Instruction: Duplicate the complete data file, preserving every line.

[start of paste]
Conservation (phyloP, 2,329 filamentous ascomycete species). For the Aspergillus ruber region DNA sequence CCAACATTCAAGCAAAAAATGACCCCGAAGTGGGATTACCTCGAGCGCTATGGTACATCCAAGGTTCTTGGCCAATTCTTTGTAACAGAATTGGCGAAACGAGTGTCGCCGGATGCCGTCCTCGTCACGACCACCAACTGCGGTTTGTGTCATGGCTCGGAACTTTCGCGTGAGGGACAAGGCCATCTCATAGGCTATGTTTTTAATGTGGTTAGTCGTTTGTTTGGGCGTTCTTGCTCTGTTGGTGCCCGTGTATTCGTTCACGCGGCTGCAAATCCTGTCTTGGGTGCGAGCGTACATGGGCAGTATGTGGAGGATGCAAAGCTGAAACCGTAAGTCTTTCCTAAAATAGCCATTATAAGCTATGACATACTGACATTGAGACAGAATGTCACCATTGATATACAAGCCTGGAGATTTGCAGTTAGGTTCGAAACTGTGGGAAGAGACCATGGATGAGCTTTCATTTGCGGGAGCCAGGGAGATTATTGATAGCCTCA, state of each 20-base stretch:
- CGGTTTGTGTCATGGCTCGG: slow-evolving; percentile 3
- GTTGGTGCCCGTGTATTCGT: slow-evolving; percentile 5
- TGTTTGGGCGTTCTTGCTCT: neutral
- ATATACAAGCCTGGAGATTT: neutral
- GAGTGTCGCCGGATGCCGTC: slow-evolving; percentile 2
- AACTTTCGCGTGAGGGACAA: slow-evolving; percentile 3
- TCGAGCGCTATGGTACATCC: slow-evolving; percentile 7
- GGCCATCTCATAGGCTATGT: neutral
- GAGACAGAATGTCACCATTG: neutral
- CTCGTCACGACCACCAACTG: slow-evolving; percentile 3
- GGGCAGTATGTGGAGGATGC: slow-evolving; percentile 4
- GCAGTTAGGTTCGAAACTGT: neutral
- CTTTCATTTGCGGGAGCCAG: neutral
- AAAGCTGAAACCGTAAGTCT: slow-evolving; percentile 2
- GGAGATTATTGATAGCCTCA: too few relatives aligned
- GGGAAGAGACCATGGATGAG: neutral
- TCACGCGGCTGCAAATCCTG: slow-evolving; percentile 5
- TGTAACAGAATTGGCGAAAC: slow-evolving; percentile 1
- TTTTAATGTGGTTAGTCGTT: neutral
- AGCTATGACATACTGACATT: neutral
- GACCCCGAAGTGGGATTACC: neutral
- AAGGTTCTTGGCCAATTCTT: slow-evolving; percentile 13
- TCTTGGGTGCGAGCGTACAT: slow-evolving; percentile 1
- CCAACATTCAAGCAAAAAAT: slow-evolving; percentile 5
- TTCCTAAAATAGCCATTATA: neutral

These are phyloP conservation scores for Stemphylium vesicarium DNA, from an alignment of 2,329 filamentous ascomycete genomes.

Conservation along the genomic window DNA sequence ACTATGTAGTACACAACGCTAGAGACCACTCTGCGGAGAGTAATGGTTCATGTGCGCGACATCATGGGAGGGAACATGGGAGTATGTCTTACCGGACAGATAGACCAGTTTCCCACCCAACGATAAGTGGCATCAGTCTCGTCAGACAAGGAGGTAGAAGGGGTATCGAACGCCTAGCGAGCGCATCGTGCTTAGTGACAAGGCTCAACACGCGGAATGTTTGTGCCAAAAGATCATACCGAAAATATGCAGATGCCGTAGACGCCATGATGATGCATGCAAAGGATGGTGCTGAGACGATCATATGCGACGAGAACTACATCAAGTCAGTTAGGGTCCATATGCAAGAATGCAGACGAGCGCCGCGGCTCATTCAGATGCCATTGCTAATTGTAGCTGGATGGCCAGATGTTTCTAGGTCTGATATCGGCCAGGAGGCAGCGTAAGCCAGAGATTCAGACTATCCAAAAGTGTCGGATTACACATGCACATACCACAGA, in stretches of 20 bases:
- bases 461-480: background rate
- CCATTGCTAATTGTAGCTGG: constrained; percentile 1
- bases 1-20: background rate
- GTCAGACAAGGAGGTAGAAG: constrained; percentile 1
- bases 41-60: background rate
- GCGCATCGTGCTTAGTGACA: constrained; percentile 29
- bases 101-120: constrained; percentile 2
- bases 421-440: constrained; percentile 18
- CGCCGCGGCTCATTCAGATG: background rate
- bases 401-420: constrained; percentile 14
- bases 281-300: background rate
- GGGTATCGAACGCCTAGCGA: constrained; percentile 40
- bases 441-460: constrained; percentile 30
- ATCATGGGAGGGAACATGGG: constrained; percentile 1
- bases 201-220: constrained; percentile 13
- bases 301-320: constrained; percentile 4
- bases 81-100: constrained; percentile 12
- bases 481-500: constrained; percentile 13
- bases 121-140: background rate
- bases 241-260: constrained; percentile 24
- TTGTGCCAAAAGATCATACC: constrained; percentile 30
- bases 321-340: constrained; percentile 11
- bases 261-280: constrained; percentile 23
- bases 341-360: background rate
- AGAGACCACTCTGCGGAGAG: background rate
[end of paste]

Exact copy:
Conservation (phyloP, 2,329 filamentous ascomycete species). For the Aspergillus ruber region DNA sequence CCAACATTCAAGCAAAAAATGACCCCGAAGTGGGATTACCTCGAGCGCTATGGTACATCCAAGGTTCTTGGCCAATTCTTTGTAACAGAATTGGCGAAACGAGTGTCGCCGGATGCCGTCCTCGTCACGACCACCAACTGCGGTTTGTGTCATGGCTCGGAACTTTCGCGTGAGGGACAAGGCCATCTCATAGGCTATGTTTTTAATGTGGTTAGTCGTTTGTTTGGGCGTTCTTGCTCTGTTGGTGCCCGTGTATTCGTTCACGCGGCTGCAAATCCTGTCTTGGGTGCGAGCGTACATGGGCAGTATGTGGAGGATGCAAAGCTGAAACCGTAAGTCTTTCCTAAAATAGCCATTATAAGCTATGACATACTGACATTGAGACAGAATGTCACCATTGATATACAAGCCTGGAGATTTGCAGTTAGGTTCGAAACTGTGGGAAGAGACCATGGATGAGCTTTCATTTGCGGGAGCCAGGGAGATTATTGATAGCCTCA, state of each 20-base stretch:
- CGGTTTGTGTCATGGCTCGG: slow-evolving; percentile 3
- GTTGGTGCCCGTGTATTCGT: slow-evolving; percentile 5
- TGTTTGGGCGTTCTTGCTCT: neutral
- ATATACAAGCCTGGAGATTT: neutral
- GAGTGTCGCCGGATGCCGTC: slow-evolving; percentile 2
- AACTTTCGCGTGAGGGACAA: slow-evolving; percentile 3
- TCGAGCGCTATGGTACATCC: slow-evolving; percentile 7
- GGCCATCTCATAGGCTATGT: neutral
- GAGACAGAATGTCACCATTG: neutral
- CTCGTCACGACCACCAACTG: slow-evolving; percentile 3
- GGGCAGTATGTGGAGGATGC: slow-evolving; percentile 4
- GCAGTTAGGTTCGAAACTGT: neutral
- CTTTCATTTGCGGGAGCCAG: neutral
- AAAGCTGAAACCGTAAGTCT: slow-evolving; percentile 2
- GGAGATTATTGATAGCCTCA: too few relatives aligned
- GGGAAGAGACCATGGATGAG: neutral
- TCACGCGGCTGCAAATCCTG: slow-evolving; percentile 5
- TGTAACAGAATTGGCGAAAC: slow-evolving; percentile 1
- TTTTAATGTGGTTAGTCGTT: neutral
- AGCTATGACATACTGACATT: neutral
- GACCCCGAAGTGGGATTACC: neutral
- AAGGTTCTTGGCCAATTCTT: slow-evolving; percentile 13
- TCTTGGGTGCGAGCGTACAT: slow-evolving; percentile 1
- CCAACATTCAAGCAAAAAAT: slow-evolving; percentile 5
- TTCCTAAAATAGCCATTATA: neutral

These are phyloP conservation scores for Stemphylium vesicarium DNA, from an alignment of 2,329 filamentous ascomycete genomes.

Conservation along the genomic window DNA sequence ACTATGTAGTACACAACGCTAGAGACCACTCTGCGGAGAGTAATGGTTCATGTGCGCGACATCATGGGAGGGAACATGGGAGTATGTCTTACCGGACAGATAGACCAGTTTCCCACCCAACGATAAGTGGCATCAGTCTCGTCAGACAAGGAGGTAGAAGGGGTATCGAACGCCTAGCGAGCGCATCGTGCTTAGTGACAAGGCTCAACACGCGGAATGTTTGTGCCAAAAGATCATACCGAAAATATGCAGATGCCGTAGACGCCATGATGATGCATGCAAAGGATGGTGCTGAGACGATCATATGCGACGAGAACTACATCAAGTCAGTTAGGGTCCATATGCAAGAATGCAGACGAGCGCCGCGGCTCATTCAGATGCCATTGCTAATTGTAGCTGGATGGCCAGATGTTTCTAGGTCTGATATCGGCCAGGAGGCAGCGTAAGCCAGAGATTCAGACTATCCAAAAGTGTCGGATTACACATGCACATACCACAGA, in stretches of 20 bases:
- bases 461-480: background rate
- CCATTGCTAATTGTAGCTGG: constrained; percentile 1
- bases 1-20: background rate
- GTCAGACAAGGAGGTAGAAG: constrained; percentile 1
- bases 41-60: background rate
- GCGCATCGTGCTTAGTGACA: constrained; percentile 29
- bases 101-120: constrained; percentile 2
- bases 421-440: constrained; percentile 18
- CGCCGCGGCTCATTCAGATG: background rate
- bases 401-420: constrained; percentile 14
- bases 281-300: background rate
- GGGTATCGAACGCCTAGCGA: constrained; percentile 40
- bases 441-460: constrained; percentile 30
- ATCATGGGAGGGAACATGGG: constrained; percentile 1
- bases 201-220: constrained; percentile 13
- bases 301-320: constrained; percentile 4
- bases 81-100: constrained; percentile 12
- bases 481-500: constrained; percentile 13
- bases 121-140: background rate
- bases 241-260: constrained; percentile 24
- TTGTGCCAAAAGATCATACC: constrained; percentile 30
- bases 321-340: constrained; percentile 11
- bases 261-280: constrained; percentile 23
- bases 341-360: background rate
- AGAGACCACTCTGCGGAGAG: background rate